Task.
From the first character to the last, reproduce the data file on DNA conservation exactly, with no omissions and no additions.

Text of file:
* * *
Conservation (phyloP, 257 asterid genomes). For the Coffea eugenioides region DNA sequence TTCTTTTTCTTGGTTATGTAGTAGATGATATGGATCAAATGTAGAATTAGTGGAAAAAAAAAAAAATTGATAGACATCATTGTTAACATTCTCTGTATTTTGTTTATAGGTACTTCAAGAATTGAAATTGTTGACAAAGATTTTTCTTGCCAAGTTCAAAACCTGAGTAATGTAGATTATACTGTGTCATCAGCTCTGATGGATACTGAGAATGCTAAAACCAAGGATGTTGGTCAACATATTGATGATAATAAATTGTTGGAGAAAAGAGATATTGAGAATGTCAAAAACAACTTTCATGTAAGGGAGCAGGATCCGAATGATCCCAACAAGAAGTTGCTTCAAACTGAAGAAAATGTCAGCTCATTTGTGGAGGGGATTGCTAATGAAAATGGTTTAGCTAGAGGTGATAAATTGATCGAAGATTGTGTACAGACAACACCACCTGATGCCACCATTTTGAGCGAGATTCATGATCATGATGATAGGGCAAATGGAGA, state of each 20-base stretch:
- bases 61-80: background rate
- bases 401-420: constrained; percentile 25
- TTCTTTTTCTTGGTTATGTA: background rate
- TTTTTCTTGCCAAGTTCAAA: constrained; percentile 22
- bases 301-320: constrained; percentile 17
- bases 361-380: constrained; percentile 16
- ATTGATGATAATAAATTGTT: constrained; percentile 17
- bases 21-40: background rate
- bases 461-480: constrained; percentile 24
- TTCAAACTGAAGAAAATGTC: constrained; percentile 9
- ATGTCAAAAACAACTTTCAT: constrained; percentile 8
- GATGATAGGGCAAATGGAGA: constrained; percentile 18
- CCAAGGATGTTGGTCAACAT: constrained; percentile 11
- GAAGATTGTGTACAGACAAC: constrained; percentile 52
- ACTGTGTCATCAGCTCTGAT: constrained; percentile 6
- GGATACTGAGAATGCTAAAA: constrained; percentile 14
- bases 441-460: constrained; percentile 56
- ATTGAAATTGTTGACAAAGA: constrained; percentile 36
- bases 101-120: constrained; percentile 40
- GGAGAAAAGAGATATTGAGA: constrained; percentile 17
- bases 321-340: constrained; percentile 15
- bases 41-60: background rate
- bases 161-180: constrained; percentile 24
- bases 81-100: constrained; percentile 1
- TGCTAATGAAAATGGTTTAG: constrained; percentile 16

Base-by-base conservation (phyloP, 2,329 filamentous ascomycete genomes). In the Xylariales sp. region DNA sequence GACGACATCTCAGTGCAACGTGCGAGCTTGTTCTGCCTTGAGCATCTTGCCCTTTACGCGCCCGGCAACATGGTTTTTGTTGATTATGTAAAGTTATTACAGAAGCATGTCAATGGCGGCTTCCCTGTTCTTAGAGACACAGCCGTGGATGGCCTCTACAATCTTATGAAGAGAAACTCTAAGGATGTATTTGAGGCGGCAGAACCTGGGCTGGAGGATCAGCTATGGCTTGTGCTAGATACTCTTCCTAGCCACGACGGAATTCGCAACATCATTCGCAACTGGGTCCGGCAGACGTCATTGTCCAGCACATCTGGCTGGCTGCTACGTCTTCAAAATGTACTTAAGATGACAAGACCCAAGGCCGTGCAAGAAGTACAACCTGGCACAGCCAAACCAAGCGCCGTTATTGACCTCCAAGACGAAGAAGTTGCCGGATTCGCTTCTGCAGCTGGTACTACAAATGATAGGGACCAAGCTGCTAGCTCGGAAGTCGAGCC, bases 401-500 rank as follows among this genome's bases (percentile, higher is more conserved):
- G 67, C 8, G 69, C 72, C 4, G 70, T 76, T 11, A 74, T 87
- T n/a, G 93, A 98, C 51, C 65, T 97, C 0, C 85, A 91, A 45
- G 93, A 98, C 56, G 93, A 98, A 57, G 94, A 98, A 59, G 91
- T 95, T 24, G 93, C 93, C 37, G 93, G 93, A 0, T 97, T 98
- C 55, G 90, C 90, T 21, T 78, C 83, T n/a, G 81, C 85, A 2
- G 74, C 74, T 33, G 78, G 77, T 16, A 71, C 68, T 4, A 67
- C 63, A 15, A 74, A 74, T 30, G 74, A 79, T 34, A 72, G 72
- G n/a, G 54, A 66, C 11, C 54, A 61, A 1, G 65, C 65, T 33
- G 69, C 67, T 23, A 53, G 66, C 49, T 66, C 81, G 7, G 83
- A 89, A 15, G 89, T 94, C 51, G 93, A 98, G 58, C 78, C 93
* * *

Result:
Conservation (phyloP, 257 asterid genomes). For the Coffea eugenioides region DNA sequence TTCTTTTTCTTGGTTATGTAGTAGATGATATGGATCAAATGTAGAATTAGTGGAAAAAAAAAAAAATTGATAGACATCATTGTTAACATTCTCTGTATTTTGTTTATAGGTACTTCAAGAATTGAAATTGTTGACAAAGATTTTTCTTGCCAAGTTCAAAACCTGAGTAATGTAGATTATACTGTGTCATCAGCTCTGATGGATACTGAGAATGCTAAAACCAAGGATGTTGGTCAACATATTGATGATAATAAATTGTTGGAGAAAAGAGATATTGAGAATGTCAAAAACAACTTTCATGTAAGGGAGCAGGATCCGAATGATCCCAACAAGAAGTTGCTTCAAACTGAAGAAAATGTCAGCTCATTTGTGGAGGGGATTGCTAATGAAAATGGTTTAGCTAGAGGTGATAAATTGATCGAAGATTGTGTACAGACAACACCACCTGATGCCACCATTTTGAGCGAGATTCATGATCATGATGATAGGGCAAATGGAGA, state of each 20-base stretch:
- bases 61-80: background rate
- bases 401-420: constrained; percentile 25
- TTCTTTTTCTTGGTTATGTA: background rate
- TTTTTCTTGCCAAGTTCAAA: constrained; percentile 22
- bases 301-320: constrained; percentile 17
- bases 361-380: constrained; percentile 16
- ATTGATGATAATAAATTGTT: constrained; percentile 17
- bases 21-40: background rate
- bases 461-480: constrained; percentile 24
- TTCAAACTGAAGAAAATGTC: constrained; percentile 9
- ATGTCAAAAACAACTTTCAT: constrained; percentile 8
- GATGATAGGGCAAATGGAGA: constrained; percentile 18
- CCAAGGATGTTGGTCAACAT: constrained; percentile 11
- GAAGATTGTGTACAGACAAC: constrained; percentile 52
- ACTGTGTCATCAGCTCTGAT: constrained; percentile 6
- GGATACTGAGAATGCTAAAA: constrained; percentile 14
- bases 441-460: constrained; percentile 56
- ATTGAAATTGTTGACAAAGA: constrained; percentile 36
- bases 101-120: constrained; percentile 40
- GGAGAAAAGAGATATTGAGA: constrained; percentile 17
- bases 321-340: constrained; percentile 15
- bases 41-60: background rate
- bases 161-180: constrained; percentile 24
- bases 81-100: constrained; percentile 1
- TGCTAATGAAAATGGTTTAG: constrained; percentile 16

Base-by-base conservation (phyloP, 2,329 filamentous ascomycete genomes). In the Xylariales sp. region DNA sequence GACGACATCTCAGTGCAACGTGCGAGCTTGTTCTGCCTTGAGCATCTTGCCCTTTACGCGCCCGGCAACATGGTTTTTGTTGATTATGTAAAGTTATTACAGAAGCATGTCAATGGCGGCTTCCCTGTTCTTAGAGACACAGCCGTGGATGGCCTCTACAATCTTATGAAGAGAAACTCTAAGGATGTATTTGAGGCGGCAGAACCTGGGCTGGAGGATCAGCTATGGCTTGTGCTAGATACTCTTCCTAGCCACGACGGAATTCGCAACATCATTCGCAACTGGGTCCGGCAGACGTCATTGTCCAGCACATCTGGCTGGCTGCTACGTCTTCAAAATGTACTTAAGATGACAAGACCCAAGGCCGTGCAAGAAGTACAACCTGGCACAGCCAAACCAAGCGCCGTTATTGACCTCCAAGACGAAGAAGTTGCCGGATTCGCTTCTGCAGCTGGTACTACAAATGATAGGGACCAAGCTGCTAGCTCGGAAGTCGAGCC, bases 401-500 rank as follows among this genome's bases (percentile, higher is more conserved):
- G 67, C 8, G 69, C 72, C 4, G 70, T 76, T 11, A 74, T 87
- T n/a, G 93, A 98, C 51, C 65, T 97, C 0, C 85, A 91, A 45
- G 93, A 98, C 56, G 93, A 98, A 57, G 94, A 98, A 59, G 91
- T 95, T 24, G 93, C 93, C 37, G 93, G 93, A 0, T 97, T 98
- C 55, G 90, C 90, T 21, T 78, C 83, T n/a, G 81, C 85, A 2
- G 74, C 74, T 33, G 78, G 77, T 16, A 71, C 68, T 4, A 67
- C 63, A 15, A 74, A 74, T 30, G 74, A 79, T 34, A 72, G 72
- G n/a, G 54, A 66, C 11, C 54, A 61, A 1, G 65, C 65, T 33
- G 69, C 67, T 23, A 53, G 66, C 49, T 66, C 81, G 7, G 83
- A 89, A 15, G 89, T 94, C 51, G 93, A 98, G 58, C 78, C 93